State issues emergency order to help get sand onto Edisto’s eroding coastline



Edisto Beach officials and their hired contractors are working under an emergency state order to repair damage done to the beach recently by King Tides, a series of abnormal and higher-than-usual tides that have pulled mass amounts of sand from parts of the town’s beachfront.

The S.C. Department of Health and Environmental Control (DHEC) recently issued the emergency order that allows the town to scrape sand from the inner-tidal beach areas. The rules pertaining to this are tight, which protects the inner-tidal areas and private property. “It’s very limited what we are doing … we are scraping below the low tide and are pushing it up to protect structures and keep water off the road,” said Iris Hill, administrator of the Town of Edisto Beach.

Houses at the beach are elevated, which saved damage from actual homes during these King Tide events. However, there was erosion on the beach, which took away some of the emergency sand that was placed onto the beach after Hurricane Dorian. However, this particular sand erosion problem at Edisto is because of the King Tides, or higher-than-normal tides that yank large amounts of sand away from the seashore.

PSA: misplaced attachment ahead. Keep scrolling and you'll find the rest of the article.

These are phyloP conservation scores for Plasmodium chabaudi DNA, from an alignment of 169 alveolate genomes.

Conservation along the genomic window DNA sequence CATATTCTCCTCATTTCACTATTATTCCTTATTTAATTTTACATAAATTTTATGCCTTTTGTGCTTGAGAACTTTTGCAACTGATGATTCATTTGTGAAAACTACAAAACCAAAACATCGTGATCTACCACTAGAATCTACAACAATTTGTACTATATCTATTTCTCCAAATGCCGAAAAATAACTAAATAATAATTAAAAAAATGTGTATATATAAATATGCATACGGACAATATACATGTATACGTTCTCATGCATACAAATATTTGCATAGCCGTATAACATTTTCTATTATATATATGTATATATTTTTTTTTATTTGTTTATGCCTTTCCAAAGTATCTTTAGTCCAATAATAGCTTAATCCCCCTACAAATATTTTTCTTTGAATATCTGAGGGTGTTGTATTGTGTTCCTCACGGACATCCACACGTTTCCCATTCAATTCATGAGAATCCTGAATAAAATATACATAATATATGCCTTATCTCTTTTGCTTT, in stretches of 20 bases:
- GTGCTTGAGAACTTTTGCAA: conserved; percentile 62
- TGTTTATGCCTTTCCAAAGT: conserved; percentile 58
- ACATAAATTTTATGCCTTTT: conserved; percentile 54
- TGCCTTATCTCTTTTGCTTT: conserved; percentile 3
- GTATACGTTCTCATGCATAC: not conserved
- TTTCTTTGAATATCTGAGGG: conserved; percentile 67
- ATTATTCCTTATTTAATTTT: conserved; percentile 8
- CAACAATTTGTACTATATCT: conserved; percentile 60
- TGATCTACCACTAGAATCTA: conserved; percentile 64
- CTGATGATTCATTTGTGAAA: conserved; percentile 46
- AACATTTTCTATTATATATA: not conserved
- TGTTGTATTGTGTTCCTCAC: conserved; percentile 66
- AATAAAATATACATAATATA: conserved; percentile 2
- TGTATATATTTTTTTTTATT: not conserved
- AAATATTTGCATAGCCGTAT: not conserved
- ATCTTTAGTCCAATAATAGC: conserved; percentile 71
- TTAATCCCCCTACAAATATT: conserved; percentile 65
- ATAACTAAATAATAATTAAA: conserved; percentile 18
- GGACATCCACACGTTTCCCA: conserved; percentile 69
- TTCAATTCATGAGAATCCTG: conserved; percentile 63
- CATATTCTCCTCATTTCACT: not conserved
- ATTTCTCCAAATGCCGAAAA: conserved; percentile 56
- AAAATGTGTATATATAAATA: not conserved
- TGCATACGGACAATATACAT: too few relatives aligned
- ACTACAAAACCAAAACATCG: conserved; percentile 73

King Tides are becoming more and more prevalent, especially along the South Carolina coast. The Town of Edisto Beach has been working with federal authorities to help create a master plan to fight erosion: as a part of that erosion study,

Between 2010 to 2019, there were 42.4 tides documented by the National Weather Service. All of these were King Tides.

To put this in perspective, there were 21.4 King Tides documented along Edisto Beach from 2009 to 2020. All of these higher tides are creating flooding problems and erosion issues at Edisto.

Edisto Beach officials have been working with various organizations on a long-term plan to prevent erosion and to help solve the town’s ongoing flooding woes.

This particular project began on Friday, Nov. 19th and will continue for 30 days, according to the SCHDEC emergency order. Since they can only work at low tides, the work will be done at various points of the day and is a grueling process, said Hill.

This sand-scraping project is paid for with the town’s local A-Tax money.


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